Angel investment in Scotland almost doubled in 2021
In 2021, deals led by angel syndicate members of LINC Scotland secured in total £146 million funding for young companies with high growth potential, almost double the amount raised in 2020, and 70% higher than the record set in 2019.
Before the pandemic struck, 2019 had been a high point in the angel investment market in Scotland, with a record number of deals and a record £86m invested. The market slowed in 2020 as investors made a priority of supporting investee companies, but has now rebounded.
Several of the LINC member syndicates reported their busiest year to date:
- Archangels made 11 investments, totalling £23.7m, an increase of 44% over 2020.
- Par Equity more than doubled its investment, deploying £25m, up from £12m in the previous year, with six new investments and follow-on finance for 21 companies. This took the firm past the £100m benchmark of capital invested since it started in 2008.
- Equity Gap has reached a £25m investment milestone following its most successful year to date, leveraging additional funding of over £100m for investee companies since its launch. These investments have helped create over 500 high quality jobs in Scotland, worth around £20m each year to the Scottish economy.
The LINC Scotland membership includes 21 syndicates, which together invested 50% more in 2021 than in 2019, with contributions averaging £470k, 80% higher than in 2019.
The syndicates were very successful in bringing external co-investors into their deals – corporate investors, venture capital firms, other angel groups, and other institutional investors, many from outside the UK. These co-investors contributed 54% of the total amounts raised in 2021, with an average investment of £1.7m, almost double the 2019 level. Support from public sector investors, chiefly Scottish Enterprise, stayed constant throughout this period, at approximately 20% of the total.
In a strong year for recycling of capital across the sector, LINC syndicates benefited from two exceptional exits.
Par Equity exited its investment in Current Health in October when the company was acquired by US-listed Best Buy Inc. for $400m. Par led the company’s first external investment round in 2016, and ultimately achieved an 80% internal rate of return (IRR) for the syndicate.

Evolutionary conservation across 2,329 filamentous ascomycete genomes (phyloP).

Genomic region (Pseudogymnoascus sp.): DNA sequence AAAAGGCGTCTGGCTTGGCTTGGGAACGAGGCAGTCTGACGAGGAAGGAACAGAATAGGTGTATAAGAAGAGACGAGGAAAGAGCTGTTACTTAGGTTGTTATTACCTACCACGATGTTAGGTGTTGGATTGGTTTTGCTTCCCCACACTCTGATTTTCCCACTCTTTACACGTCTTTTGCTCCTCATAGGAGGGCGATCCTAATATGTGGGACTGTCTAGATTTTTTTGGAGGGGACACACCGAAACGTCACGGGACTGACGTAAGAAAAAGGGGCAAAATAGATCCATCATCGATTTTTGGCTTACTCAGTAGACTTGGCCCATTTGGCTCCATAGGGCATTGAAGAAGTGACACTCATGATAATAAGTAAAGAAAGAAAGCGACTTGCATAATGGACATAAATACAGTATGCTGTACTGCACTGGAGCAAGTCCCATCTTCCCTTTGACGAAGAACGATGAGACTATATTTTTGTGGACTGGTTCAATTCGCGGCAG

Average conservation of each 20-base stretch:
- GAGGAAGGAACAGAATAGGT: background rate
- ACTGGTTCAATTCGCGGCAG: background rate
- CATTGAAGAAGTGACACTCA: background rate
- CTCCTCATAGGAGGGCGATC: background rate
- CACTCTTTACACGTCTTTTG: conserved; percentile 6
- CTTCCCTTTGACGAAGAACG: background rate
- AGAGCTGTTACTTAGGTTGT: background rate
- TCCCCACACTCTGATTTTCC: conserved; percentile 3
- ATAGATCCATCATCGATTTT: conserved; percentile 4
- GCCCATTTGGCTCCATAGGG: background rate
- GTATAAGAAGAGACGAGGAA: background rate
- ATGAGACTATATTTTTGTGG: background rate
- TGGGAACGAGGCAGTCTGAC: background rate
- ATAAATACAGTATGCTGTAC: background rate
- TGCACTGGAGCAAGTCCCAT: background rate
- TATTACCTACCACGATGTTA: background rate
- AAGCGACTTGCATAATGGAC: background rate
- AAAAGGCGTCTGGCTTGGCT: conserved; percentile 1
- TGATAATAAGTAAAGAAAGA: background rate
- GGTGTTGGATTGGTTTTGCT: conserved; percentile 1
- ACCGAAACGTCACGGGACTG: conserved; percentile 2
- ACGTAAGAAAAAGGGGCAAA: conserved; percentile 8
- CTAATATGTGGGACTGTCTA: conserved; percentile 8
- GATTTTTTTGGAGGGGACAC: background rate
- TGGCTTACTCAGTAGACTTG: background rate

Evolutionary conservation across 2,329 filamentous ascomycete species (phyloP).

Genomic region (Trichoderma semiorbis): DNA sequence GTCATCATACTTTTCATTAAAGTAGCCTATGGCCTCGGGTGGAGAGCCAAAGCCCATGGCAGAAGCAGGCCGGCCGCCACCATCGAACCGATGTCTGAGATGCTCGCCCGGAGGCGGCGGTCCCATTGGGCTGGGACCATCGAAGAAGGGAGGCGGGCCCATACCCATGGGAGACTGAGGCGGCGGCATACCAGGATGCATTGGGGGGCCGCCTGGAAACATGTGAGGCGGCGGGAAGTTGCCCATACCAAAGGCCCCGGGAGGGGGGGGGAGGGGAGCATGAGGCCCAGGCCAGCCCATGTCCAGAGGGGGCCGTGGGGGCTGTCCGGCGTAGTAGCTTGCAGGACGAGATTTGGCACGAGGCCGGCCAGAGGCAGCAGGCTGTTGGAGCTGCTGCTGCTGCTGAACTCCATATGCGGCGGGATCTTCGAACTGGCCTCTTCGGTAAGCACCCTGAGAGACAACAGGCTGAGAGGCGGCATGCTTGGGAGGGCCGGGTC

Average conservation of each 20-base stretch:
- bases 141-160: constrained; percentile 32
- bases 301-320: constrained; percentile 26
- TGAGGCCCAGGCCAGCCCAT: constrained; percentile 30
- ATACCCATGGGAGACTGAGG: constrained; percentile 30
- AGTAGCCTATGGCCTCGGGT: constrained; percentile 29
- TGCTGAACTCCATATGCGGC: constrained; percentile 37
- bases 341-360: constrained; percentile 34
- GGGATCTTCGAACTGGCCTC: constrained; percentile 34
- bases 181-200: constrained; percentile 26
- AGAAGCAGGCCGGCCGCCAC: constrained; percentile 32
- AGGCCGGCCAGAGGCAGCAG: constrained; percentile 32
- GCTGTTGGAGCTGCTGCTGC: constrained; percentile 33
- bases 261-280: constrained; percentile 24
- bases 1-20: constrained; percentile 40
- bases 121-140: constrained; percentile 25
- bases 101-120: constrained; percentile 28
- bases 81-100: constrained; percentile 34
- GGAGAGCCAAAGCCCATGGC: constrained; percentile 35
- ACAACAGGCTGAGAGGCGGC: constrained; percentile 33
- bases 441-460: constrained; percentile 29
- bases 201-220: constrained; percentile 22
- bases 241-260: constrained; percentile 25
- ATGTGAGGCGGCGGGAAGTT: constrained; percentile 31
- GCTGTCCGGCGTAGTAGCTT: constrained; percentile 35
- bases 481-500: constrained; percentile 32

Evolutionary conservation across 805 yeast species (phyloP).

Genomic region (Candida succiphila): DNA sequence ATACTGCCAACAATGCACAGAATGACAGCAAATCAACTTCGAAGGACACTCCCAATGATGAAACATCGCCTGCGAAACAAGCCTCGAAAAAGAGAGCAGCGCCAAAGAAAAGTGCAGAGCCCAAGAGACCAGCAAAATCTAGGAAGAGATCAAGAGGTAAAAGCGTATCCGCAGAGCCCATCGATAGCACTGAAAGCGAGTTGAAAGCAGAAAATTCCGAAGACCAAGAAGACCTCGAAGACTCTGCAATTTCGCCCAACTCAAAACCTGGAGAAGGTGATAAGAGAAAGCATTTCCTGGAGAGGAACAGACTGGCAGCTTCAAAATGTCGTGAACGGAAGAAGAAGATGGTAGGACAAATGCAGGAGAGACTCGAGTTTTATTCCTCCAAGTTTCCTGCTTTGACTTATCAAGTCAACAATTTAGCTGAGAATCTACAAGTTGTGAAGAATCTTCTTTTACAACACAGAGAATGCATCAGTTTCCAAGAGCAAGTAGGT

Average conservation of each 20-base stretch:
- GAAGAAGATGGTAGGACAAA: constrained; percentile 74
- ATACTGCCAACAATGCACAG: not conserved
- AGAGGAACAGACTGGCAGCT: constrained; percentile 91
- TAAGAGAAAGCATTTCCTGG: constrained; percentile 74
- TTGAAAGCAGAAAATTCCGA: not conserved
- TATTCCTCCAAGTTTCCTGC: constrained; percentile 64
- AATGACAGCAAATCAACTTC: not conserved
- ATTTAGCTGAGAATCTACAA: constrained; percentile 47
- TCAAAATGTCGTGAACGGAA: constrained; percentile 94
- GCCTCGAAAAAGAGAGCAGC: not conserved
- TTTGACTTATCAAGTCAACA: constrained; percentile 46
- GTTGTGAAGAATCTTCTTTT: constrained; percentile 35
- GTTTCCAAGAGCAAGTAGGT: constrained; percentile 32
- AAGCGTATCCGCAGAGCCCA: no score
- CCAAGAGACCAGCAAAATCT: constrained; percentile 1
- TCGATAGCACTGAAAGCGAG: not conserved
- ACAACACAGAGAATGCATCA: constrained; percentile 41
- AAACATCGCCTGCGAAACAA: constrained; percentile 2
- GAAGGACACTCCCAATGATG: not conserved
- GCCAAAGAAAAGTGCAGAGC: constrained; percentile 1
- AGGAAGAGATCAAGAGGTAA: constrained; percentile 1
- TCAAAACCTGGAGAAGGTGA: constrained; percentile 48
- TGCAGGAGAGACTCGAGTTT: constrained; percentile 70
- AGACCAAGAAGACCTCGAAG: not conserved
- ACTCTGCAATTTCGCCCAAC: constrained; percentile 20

Similarly, the trade sale in December of Spoonfed to 365 Retail Markets, backed by Providence Equity Partners, delivered returns for 31 of Equity Gap’s members, including seven of the original founder members.
As the British Business Bank explains in its UK Business Angel Market 2020 report: “Exits are a key process in entrepreneurial ecosystems as they drive investor returns and provide liquidity to limited partners (and angel investors), freeing up capital for future investments… Exits also create wealth for company founders, enabling them to found new ventures, invest in other firms or share their expertise and, as such, can create future angels to help the next generation of entrepreneurs in the region.
“This process is often called entrepreneurial recycling…Without an angel investor many will not make it to the next step so for entrepreneurial recycling to happen, angel investors can be the seed from which a local or regional equity ecosystem can grow.”
This process is increasingly well established in Scotland, and on top of the strong increase in investment, a flow of exits (especially large deals such as Current Health and Spoonfed) underlies a strongly positive outlook for Scotland’s angel syndicates in the year ahead.